Artists: Moyra Davey, Lynn Hershman Leeson, George Rippon
Venue: Roberta, Frankfurt
Exhibition Title: What We Know
Curated by: Anna Goetz
Date: June 29 – July 12, 2015
Full gallery of images, press release and link available after the jump.
Images courtesy of Roberta, Frankfurt
Roberta’s first exhibition What We Know presents three artists who discuss self-image as a construct and expose its representation, whether in written or visual form, as fiction.
George Rippon (b. 1983 in New York, lives and works in Frankfurt am Main) builds abstract portraits of personal relationships and experiences having an impact on him. He combines elements of the everyday in to sculptural assemblages. Commodities with obvious signs of usage like crumpled packaging, receipts, allergy pills, toys, complemented with letters, postcards, text snippets from books, dried flowers and seeds become proxies for remembered and imagined physical and psychological states. The poignant personal sketches that emerge seem to allow intimate insights into the self-conception of the artist. Allowing individual interpretations, Rippon’s fragmentary self-images question a clear separation between self- perception and external image. For the first time What We Know showcases a new work group of drawn movie scenes. The sketchy pencil drawings focus on different inter-relationships whereas the characters constellation to one another seems undefined and instable.
The artist Moyra Davey (b. 1958 in Toronto, lives and works in New York) has already participated in a wide variety of international exhibitions. Her cinematic, photographic and text-based works address different forms of remembering, reconstructing and recording memory as well as the ensuing relation of image and language involved. Based on the paradox of biographical representation – capturing experiences through language and photography fictionalizes them – Davey employs her own biographic scripts as part of a wider framework of biographical writing including writers, artists and philosophers. The film presented in the exhibition, Les Goddesses (2011), shows the artist equipped with a recording device and headphones walking up and down her studio, reciting a previously taped text. In this self-written essay, Davey interweaves the story of her own family with the life story of late 18th century British feminist Mary Wollstonecraft and her daughters Claire, Fanny and Mary Shelly (the author of Frankenstein), and associates it with re-narrated writings from journals of e.g. Johann Wolfgang von Goethe and Louis Malle. Through reading and incorporating literary biographies, the artist attempts a way of dealing with her own biography in a subtle manner.
In comparison, Lynn Hershman Leeson (b. 1941 in Cleveland, lives and works in San Francisco) goes one step further, creating a completely new personality, which she embodied for several years. Lynn Hershman Leeson is a pioneer of media art. In the last four decades she made groundbreaking contributions to photography, video, film, performance, installation, interactive and web-based art. She anticipated the nowadays controversial issue of self-determined construction of identity in context of surveillance and control, and the conflict of real and virtual world already in the pre-digital age. In 1973 she developed the fictional character Roberta Breitmore, changing her outer appearance and creating a detailed psychological profile, body language and handwriting. Until 1978 the artist at times lived as the character Roberta Breitmore, who had a bank account, a driver’s license, was a registered member of Weight Watchers and visited a psychiatrist. She had blind dates with men arranged via newspaper ads and hired a private detective to document these meetings. Her diaries, a record of her experiences and emotional states, were commented on by the artist Lynn Hershman Leeson. During the five years in which Hershman Leeson impersonated the character she created a vast amount of documents that disclose and annotate on the construction of the fictional character, becoming the proof of Roberta Breitmore’s real existence, emerged. The exhibition What We Know puts some of these documents and relics on display.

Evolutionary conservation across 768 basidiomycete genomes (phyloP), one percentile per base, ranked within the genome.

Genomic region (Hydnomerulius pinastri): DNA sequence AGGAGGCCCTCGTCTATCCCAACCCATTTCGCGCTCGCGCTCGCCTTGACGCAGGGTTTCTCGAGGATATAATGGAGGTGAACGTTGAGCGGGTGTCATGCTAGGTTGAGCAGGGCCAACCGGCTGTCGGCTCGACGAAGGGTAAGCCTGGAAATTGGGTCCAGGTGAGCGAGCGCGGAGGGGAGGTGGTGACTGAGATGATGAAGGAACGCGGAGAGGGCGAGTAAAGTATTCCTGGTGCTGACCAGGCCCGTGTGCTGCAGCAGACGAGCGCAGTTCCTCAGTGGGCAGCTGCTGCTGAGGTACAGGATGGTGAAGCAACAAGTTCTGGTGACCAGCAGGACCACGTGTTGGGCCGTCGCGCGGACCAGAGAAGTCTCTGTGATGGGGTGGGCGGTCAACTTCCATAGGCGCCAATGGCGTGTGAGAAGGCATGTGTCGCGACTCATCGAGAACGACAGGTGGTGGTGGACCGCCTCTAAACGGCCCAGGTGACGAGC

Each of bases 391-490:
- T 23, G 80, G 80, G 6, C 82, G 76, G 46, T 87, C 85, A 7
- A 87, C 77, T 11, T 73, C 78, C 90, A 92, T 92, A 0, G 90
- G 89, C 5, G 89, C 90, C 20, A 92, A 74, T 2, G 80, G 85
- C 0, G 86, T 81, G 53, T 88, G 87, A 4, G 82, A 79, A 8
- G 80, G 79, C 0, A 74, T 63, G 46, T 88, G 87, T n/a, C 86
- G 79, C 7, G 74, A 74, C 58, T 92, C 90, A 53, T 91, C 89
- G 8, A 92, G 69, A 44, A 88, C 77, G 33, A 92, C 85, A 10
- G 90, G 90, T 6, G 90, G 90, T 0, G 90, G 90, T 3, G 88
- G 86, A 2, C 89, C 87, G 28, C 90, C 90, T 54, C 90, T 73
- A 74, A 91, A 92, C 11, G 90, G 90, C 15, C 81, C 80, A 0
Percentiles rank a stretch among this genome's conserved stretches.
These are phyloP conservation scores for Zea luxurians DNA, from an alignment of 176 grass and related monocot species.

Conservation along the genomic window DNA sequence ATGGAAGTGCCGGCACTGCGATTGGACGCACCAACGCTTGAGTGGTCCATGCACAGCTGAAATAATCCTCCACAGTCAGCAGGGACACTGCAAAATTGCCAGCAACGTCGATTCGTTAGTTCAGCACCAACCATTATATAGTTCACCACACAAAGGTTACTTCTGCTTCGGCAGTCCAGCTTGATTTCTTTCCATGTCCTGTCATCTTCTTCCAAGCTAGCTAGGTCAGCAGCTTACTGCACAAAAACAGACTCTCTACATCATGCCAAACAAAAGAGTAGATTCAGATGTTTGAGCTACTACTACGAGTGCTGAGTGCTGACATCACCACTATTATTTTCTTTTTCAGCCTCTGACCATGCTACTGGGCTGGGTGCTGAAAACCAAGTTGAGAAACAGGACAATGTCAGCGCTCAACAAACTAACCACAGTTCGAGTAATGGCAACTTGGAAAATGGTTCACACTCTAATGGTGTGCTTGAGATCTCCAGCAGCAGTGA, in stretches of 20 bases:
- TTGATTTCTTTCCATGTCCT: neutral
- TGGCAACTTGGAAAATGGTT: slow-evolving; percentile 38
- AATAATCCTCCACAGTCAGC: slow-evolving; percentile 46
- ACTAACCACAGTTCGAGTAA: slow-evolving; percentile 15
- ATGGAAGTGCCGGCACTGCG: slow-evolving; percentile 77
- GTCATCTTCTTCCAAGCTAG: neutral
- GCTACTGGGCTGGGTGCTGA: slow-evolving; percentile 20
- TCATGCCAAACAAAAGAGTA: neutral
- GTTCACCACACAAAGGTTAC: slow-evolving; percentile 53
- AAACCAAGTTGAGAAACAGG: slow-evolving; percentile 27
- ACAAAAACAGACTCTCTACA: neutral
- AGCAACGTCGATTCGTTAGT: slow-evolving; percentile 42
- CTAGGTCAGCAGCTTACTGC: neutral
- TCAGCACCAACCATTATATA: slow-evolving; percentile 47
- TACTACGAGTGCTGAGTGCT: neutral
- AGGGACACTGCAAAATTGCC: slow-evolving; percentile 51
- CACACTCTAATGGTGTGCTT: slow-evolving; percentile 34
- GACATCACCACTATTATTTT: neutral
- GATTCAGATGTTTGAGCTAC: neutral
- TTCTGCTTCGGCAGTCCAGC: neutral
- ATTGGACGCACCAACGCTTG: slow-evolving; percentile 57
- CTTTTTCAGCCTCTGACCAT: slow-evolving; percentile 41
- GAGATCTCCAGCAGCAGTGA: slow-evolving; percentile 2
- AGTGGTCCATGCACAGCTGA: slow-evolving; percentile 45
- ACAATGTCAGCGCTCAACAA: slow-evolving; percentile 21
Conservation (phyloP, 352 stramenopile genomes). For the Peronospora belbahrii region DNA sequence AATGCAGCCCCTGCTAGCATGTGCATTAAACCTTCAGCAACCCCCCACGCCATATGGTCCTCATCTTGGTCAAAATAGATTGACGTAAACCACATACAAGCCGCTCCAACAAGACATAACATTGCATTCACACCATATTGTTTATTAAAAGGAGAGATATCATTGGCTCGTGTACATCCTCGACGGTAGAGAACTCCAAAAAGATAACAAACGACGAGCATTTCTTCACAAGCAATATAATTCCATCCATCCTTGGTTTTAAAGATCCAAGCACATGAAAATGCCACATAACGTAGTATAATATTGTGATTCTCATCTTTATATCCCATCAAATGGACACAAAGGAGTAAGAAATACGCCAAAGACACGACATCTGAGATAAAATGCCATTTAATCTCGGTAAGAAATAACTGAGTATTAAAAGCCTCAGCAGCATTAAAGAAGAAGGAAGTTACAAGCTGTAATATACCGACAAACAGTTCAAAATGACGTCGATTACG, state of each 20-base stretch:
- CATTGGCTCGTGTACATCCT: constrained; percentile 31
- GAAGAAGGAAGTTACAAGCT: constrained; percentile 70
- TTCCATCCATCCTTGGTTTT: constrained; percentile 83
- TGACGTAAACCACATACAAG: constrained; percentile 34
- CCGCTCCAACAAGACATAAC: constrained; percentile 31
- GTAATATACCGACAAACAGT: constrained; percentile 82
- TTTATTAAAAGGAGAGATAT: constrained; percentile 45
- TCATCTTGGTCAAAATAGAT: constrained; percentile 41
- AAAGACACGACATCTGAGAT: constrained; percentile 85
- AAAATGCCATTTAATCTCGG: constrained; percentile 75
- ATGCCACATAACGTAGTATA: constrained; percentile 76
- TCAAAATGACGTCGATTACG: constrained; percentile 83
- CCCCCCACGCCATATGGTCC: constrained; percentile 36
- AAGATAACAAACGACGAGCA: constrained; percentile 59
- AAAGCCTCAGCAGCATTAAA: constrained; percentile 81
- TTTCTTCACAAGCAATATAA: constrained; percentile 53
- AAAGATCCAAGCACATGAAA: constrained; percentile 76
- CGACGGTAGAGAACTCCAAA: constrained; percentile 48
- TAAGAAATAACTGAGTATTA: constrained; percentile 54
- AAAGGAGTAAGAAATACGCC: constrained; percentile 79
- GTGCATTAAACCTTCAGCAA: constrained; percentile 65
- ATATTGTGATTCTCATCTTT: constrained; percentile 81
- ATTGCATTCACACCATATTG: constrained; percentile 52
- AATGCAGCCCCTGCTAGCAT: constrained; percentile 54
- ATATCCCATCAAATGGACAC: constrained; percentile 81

Davey’s concept of linking biographies can be compared to Rippon’s technique of assemblage. Both artists use their method to cope with their own history, as a means to question and to construct an image of themselves. While Davey and Rippon perform self- observation in the mirror of their relationships to other people, Hershman Leeson completely distances herself from her own identity, her character and what shaped and defined her. She constructs a new personality from scratch, which she discusses and observes as an allegedly uninvolved outsider.
The exhibition was made possible by the cultural office of the City of Frankfurt.
Special thanks to Moyra Davey, Lynn Hershman Leeson and George Rippon as well as to MMK Museum für Moderne Kunst Frankfurt am Main, Satis&fy, Yok-Yok, Waldburger Wouters, Brüssels, Murray Guy, New York, Saskia Randt, Suska Pielhoop, Vanessa Fuentes, Sabrina Franz and Oliver Hafenbauer.